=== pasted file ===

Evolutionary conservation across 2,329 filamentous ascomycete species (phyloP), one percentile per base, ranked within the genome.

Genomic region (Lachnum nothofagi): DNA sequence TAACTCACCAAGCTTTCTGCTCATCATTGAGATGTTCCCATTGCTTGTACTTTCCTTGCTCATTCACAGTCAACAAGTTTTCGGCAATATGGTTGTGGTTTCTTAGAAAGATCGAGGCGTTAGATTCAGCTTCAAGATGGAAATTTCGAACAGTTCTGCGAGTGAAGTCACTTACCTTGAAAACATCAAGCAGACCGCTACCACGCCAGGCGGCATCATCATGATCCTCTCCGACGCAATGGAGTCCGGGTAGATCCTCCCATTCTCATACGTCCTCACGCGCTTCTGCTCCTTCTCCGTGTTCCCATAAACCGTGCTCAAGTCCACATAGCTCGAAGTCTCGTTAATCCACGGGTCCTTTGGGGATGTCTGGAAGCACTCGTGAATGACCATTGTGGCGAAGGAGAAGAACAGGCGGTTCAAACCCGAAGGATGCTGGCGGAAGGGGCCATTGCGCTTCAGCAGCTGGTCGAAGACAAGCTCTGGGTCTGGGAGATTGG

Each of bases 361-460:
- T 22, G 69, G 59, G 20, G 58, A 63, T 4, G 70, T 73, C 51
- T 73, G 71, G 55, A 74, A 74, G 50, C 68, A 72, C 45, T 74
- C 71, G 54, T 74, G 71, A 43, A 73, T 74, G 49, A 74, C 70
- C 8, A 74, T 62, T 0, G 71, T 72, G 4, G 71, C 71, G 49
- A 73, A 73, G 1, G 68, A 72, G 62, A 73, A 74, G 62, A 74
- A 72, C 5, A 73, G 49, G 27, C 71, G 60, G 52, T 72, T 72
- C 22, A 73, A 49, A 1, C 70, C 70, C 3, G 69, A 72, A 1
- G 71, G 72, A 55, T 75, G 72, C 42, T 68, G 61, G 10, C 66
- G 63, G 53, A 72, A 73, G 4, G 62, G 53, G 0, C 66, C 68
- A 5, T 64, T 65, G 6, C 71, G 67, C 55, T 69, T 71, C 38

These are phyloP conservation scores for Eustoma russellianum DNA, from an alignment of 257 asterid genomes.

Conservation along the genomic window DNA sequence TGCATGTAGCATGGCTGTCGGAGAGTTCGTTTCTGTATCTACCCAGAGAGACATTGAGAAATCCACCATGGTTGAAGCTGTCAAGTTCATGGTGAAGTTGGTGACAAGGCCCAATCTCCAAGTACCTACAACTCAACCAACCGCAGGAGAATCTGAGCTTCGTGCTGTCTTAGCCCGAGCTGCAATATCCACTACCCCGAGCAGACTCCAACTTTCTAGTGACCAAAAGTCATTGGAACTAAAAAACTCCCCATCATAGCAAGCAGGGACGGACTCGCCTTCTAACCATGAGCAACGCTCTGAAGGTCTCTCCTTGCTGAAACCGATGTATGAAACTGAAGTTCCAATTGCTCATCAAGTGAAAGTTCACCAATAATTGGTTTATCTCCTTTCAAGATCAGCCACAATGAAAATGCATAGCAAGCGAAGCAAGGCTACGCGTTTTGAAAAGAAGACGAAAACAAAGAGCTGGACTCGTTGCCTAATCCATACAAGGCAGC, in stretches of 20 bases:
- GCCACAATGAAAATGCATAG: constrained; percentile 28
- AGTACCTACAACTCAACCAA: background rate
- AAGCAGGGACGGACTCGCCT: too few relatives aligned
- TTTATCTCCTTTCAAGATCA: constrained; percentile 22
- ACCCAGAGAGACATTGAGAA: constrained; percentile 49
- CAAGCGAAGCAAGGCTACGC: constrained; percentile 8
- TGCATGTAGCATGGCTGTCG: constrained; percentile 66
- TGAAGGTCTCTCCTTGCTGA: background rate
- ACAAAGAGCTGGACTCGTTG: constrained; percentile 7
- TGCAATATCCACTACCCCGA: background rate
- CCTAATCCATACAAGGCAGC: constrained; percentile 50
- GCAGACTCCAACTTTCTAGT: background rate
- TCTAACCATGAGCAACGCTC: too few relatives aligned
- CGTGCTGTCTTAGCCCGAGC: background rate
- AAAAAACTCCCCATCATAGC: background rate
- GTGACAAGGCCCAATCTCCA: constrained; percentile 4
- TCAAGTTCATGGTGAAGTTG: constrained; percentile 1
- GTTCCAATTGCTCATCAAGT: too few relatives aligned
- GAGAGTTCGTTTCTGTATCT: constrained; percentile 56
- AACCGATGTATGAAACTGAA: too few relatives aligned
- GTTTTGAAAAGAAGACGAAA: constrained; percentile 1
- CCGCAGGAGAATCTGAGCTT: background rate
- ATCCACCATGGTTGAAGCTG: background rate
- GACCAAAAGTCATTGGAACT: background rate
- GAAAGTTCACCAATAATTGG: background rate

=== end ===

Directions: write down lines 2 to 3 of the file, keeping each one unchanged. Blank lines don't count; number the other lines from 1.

Genomic region (Lachnum nothofagi): DNA sequence TAACTCACCAAGCTTTCTGCTCATCATTGAGATGTTCCCATTGCTTGTACTTTCCTTGCTCATTCACAGTCAACAAGTTTTCGGCAATATGGTTGTGGTTTCTTAGAAAGATCGAGGCGTTAGATTCAGCTTCAAGATGGAAATTTCGAACAGTTCTGCGAGTGAAGTCACTTACCTTGAAAACATCAAGCAGACCGCTACCACGCCAGGCGGCATCATCATGATCCTCTCCGACGCAATGGAGTCCGGGTAGATCCTCCCATTCTCATACGTCCTCACGCGCTTCTGCTCCTTCTCCGTGTTCCCATAAACCGTGCTCAAGTCCACATAGCTCGAAGTCTCGTTAATCCACGGGTCCTTTGGGGATGTCTGGAAGCACTCGTGAATGACCATTGTGGCGAAGGAGAAGAACAGGCGGTTCAAACCCGAAGGATGCTGGCGGAAGGGGCCATTGCGCTTCAGCAGCTGGTCGAAGACAAGCTCTGGGTCTGGGAGATTGG

Each of bases 361-460: